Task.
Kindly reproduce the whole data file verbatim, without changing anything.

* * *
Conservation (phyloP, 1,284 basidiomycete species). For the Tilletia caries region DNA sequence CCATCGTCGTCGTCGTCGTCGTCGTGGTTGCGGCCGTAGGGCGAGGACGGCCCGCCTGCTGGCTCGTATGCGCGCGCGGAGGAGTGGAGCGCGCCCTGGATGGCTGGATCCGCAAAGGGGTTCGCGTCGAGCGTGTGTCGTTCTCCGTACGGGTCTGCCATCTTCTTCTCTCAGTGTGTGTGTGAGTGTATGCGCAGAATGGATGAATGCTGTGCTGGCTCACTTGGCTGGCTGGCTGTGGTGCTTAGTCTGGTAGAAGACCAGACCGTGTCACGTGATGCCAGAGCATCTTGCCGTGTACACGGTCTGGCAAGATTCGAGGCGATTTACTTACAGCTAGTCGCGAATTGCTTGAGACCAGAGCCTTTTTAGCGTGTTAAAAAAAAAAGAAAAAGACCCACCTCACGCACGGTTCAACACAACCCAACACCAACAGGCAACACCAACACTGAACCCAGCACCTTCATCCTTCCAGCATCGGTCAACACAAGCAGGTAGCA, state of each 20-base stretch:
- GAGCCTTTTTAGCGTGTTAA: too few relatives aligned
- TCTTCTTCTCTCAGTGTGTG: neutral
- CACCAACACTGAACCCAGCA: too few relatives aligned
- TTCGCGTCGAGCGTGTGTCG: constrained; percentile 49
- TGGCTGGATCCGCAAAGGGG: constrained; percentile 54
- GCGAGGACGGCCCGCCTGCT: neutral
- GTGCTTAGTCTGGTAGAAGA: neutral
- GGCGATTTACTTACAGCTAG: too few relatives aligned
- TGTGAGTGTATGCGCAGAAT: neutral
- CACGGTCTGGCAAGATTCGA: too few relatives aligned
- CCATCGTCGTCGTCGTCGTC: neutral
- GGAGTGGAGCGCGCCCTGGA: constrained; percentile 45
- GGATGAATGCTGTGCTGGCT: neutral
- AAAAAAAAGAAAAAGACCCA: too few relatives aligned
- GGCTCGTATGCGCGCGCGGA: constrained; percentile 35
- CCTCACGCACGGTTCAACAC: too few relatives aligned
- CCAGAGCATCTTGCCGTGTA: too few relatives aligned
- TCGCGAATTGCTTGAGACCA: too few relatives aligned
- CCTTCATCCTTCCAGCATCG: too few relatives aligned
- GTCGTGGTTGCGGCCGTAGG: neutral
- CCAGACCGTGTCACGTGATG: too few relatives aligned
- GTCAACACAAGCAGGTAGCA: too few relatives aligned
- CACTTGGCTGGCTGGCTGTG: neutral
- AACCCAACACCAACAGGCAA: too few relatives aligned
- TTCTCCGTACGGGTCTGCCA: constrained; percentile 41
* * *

Conservation (phyloP, 1,284 basidiomycete species). For the Tilletia caries region DNA sequence CCATCGTCGTCGTCGTCGTCGTCGTGGTTGCGGCCGTAGGGCGAGGACGGCCCGCCTGCTGGCTCGTATGCGCGCGCGGAGGAGTGGAGCGCGCCCTGGATGGCTGGATCCGCAAAGGGGTTCGCGTCGAGCGTGTGTCGTTCTCCGTACGGGTCTGCCATCTTCTTCTCTCAGTGTGTGTGTGAGTGTATGCGCAGAATGGATGAATGCTGTGCTGGCTCACTTGGCTGGCTGGCTGTGGTGCTTAGTCTGGTAGAAGACCAGACCGTGTCACGTGATGCCAGAGCATCTTGCCGTGTACACGGTCTGGCAAGATTCGAGGCGATTTACTTACAGCTAGTCGCGAATTGCTTGAGACCAGAGCCTTTTTAGCGTGTTAAAAAAAAAAGAAAAAGACCCACCTCACGCACGGTTCAACACAACCCAACACCAACAGGCAACACCAACACTGAACCCAGCACCTTCATCCTTCCAGCATCGGTCAACACAAGCAGGTAGCA, state of each 20-base stretch:
- GAGCCTTTTTAGCGTGTTAA: too few relatives aligned
- TCTTCTTCTCTCAGTGTGTG: neutral
- CACCAACACTGAACCCAGCA: too few relatives aligned
- TTCGCGTCGAGCGTGTGTCG: constrained; percentile 49
- TGGCTGGATCCGCAAAGGGG: constrained; percentile 54
- GCGAGGACGGCCCGCCTGCT: neutral
- GTGCTTAGTCTGGTAGAAGA: neutral
- GGCGATTTACTTACAGCTAG: too few relatives aligned
- TGTGAGTGTATGCGCAGAAT: neutral
- CACGGTCTGGCAAGATTCGA: too few relatives aligned
- CCATCGTCGTCGTCGTCGTC: neutral
- GGAGTGGAGCGCGCCCTGGA: constrained; percentile 45
- GGATGAATGCTGTGCTGGCT: neutral
- AAAAAAAAGAAAAAGACCCA: too few relatives aligned
- GGCTCGTATGCGCGCGCGGA: constrained; percentile 35
- CCTCACGCACGGTTCAACAC: too few relatives aligned
- CCAGAGCATCTTGCCGTGTA: too few relatives aligned
- TCGCGAATTGCTTGAGACCA: too few relatives aligned
- CCTTCATCCTTCCAGCATCG: too few relatives aligned
- GTCGTGGTTGCGGCCGTAGG: neutral
- CCAGACCGTGTCACGTGATG: too few relatives aligned
- GTCAACACAAGCAGGTAGCA: too few relatives aligned
- CACTTGGCTGGCTGGCTGTG: neutral
- AACCCAACACCAACAGGCAA: too few relatives aligned
- TTCTCCGTACGGGTCTGCCA: constrained; percentile 41